Is the Rs 2000 note on its way out or not? All you need to know (and a little more)

The Rs 2000 currency note is a bit like Taimur Ali Khan. Pink, pretty and always in the news.

 |  3-minute read |   04-01-2019
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The Rs 2000 currency note is a bit like Taimur Ali Khan. It was born in 2016, is wonderfully pink and is constantly in the news.

Like the Khan baby, its popularity has seen wild swings, albeit in different trajectories —Taimur was literally born into a storm, with people with zero stakes in his life outraging over his name. Since that rough phase, he has grown to be a nation’s awwdoration.

The birth of the Rs 2000 note, in contrast, was hailed by many like that of a messiah born, with several superpowers (a GPS chip, radioactivity) ascribed to it.   

Pink and powerpacked: The note has never had a dull day in its short life. Pink and power-packed: The note has never had a dull day in its short life. (Photo: Reuters/file)

Since then, however, its popularity has dipped, primarily because although pretty, it’s pretty much useless for everyday transactions.

Over the past two days, we have heard reports — yet again — that the note may be on its way out. The government — yet again — has said it's not exiting. Data — yet again — suggests its printing is definitely being scaled down.

What, and why, is the mystery here?

Let’s look at the information at hand (even if the Rs 2000 notes aren't).

At the end of March 2017, 3,285 million pieces of Rs 2000 notes were in circulation, according to RBI data. One year later, in March 2018, 3,363 million pieces were in circulation. They amounted for 37.3% of the total value of the currency in circulation, down from 50.2% at the end of March 2017.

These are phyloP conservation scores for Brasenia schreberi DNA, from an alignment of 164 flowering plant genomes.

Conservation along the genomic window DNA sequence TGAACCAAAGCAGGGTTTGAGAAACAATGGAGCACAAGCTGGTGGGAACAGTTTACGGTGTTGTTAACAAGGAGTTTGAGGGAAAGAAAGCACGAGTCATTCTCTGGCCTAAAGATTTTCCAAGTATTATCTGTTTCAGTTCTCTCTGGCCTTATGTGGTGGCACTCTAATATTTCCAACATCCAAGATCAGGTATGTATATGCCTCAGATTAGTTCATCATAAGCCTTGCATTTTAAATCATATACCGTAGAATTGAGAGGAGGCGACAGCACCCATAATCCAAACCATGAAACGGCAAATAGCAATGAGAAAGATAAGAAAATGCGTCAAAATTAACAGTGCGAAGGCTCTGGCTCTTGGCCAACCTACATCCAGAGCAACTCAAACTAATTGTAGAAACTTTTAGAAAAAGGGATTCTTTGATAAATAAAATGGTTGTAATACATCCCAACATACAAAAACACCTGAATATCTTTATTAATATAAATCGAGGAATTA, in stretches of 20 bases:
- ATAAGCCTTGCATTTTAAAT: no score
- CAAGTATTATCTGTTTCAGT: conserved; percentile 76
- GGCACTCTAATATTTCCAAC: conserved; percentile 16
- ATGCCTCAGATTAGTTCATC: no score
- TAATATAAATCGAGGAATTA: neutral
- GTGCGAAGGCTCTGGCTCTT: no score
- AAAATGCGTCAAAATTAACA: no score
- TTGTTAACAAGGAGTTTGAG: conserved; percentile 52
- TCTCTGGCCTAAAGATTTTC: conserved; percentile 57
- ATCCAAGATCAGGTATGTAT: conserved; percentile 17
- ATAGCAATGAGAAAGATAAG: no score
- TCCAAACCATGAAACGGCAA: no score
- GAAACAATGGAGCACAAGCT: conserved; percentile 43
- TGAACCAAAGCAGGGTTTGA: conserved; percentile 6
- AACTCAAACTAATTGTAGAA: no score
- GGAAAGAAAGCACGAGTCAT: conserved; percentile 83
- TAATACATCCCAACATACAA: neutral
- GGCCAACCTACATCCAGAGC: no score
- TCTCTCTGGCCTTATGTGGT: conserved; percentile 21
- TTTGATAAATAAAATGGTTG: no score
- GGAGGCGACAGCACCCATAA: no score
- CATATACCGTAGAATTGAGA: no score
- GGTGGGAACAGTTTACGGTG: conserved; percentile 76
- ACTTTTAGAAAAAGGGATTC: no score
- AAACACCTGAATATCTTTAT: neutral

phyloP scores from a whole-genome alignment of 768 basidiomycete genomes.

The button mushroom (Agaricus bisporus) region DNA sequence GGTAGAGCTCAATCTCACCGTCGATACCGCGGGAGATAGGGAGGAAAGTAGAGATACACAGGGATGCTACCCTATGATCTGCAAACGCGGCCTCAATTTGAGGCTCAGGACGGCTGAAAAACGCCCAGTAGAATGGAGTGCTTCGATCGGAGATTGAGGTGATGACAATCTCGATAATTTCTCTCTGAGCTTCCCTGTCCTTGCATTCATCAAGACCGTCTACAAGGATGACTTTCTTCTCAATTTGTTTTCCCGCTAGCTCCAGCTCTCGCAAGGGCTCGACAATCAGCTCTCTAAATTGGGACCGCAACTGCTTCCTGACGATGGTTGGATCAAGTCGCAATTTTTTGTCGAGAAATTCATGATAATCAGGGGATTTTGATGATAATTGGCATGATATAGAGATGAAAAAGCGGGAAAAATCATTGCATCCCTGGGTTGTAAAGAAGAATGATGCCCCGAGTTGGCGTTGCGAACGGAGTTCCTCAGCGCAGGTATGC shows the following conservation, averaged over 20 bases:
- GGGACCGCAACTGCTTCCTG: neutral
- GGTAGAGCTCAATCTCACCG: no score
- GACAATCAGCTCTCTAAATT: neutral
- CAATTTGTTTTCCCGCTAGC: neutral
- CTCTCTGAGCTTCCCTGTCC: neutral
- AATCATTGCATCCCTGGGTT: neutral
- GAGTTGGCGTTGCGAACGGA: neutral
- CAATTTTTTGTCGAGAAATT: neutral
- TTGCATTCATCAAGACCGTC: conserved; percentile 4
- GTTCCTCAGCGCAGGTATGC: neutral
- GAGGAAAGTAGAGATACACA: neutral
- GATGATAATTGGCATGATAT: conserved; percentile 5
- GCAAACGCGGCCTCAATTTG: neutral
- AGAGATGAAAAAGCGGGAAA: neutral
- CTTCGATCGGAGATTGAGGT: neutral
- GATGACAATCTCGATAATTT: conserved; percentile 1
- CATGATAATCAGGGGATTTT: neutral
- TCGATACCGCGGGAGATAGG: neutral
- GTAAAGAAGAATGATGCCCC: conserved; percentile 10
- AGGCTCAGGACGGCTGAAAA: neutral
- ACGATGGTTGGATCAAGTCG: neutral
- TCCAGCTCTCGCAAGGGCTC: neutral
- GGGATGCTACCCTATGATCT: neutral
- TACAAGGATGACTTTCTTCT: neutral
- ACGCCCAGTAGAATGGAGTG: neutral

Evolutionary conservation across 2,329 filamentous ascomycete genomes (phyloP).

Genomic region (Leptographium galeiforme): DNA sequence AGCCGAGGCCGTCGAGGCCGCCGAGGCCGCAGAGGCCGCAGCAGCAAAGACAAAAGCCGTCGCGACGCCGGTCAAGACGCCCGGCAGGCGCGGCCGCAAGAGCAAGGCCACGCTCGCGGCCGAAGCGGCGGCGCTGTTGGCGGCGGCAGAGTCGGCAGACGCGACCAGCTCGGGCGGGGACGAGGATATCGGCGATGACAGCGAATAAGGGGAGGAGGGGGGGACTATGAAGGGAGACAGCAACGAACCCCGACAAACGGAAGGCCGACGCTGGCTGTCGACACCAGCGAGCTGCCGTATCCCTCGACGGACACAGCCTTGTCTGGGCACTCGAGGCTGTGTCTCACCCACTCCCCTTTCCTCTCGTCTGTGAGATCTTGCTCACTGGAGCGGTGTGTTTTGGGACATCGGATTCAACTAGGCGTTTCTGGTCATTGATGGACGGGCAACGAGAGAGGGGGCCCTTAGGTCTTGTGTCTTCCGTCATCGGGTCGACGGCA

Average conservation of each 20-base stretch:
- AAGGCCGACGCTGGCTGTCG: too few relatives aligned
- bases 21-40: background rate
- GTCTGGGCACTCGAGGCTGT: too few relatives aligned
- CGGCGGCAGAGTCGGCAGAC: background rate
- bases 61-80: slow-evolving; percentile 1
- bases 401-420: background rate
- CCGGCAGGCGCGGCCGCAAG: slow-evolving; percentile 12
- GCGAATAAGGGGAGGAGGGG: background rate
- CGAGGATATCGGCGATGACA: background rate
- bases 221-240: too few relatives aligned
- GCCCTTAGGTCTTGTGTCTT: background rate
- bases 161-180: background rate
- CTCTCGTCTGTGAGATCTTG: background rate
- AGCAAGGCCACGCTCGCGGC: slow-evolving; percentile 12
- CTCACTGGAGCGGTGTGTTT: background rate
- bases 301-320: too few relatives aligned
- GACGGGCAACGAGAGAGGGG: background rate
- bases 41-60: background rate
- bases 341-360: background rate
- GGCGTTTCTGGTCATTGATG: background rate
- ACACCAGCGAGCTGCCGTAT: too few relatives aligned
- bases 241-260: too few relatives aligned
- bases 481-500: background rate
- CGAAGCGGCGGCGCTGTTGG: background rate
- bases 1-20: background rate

This means that while the number of notes in circulation was more — even if marginally — they made up a smaller share of the total currency in circulation, pointing to the fact that notes of other denominations were printed at a much faster rate.

Also, in response to an RTI query in November 2018, the Currency Note Press in Nashik said that it had not received any order to print Rs 2000 notes.

Thus, the printing of the Rs 2000 note is clearly being slowed down — why, then, is the government keeping such mystery alive over it?

When the note dawned pink upon us during the grey days of demonetisation, some learned people were already claiming it was a 'temporary measure', to replenish an economy left gasping by around 86% of its currency being scrapped.

To compensate for its obvious unease of business, we were told the note would be the definitive surgical strike on black money, a GPS chip/radioactive coat making it easy to trace. People soon realised that not only did the note have no such fancy features, even its colour was bleeding. We were then told that, in fact, was its security feature, and the notes that didn’t bleed were fake.

Checking if the notes bled was temporarily a national pastime. Checking if the notes bled was temporarily a national pastime. (Photo: YouTube/screengrab)

While this was all very interesting and intriguing, the notes were still darned inconvenient to use.

More worryingly, they were very convenient to hoard black money — cracking down on which had been one of the avowed aims of demonetisation.

Then, there was also the minor fact that their original design meant lakhs of ATMs had to be recalibrated in order to dispense them.

A report in August last year claimed that the SBI was yet to recalibrate 18,135 of its ATMs.

Scrapping the note, thus, makes a lot of sense — the Rs 500 and Rs 200 notes are keeping the flow of money going, the Rs 2000 note is anyway difficult to use, and it's reportedly helping black money hoarders.

Why is the government so insistent it will stick with the note?

Here’s a possibility — with the 2019 General Elections coming closer, cash will be put to all kinds of use, not many of them above board. The hoarding for this must already have begun. Is that, then, the planned masterstroke? Keep the mystery alive for now, and just before the elections, withdraw the notes, pulling the rug from under other political parties' feet — and their money chests?     

Want to bet on it? Only in notes of Rs 2000.

Also read: Three weddings I couldn’t attend this season, and why

Writer

Yashee Yashee @yasheesingh

The writer is a journalist.

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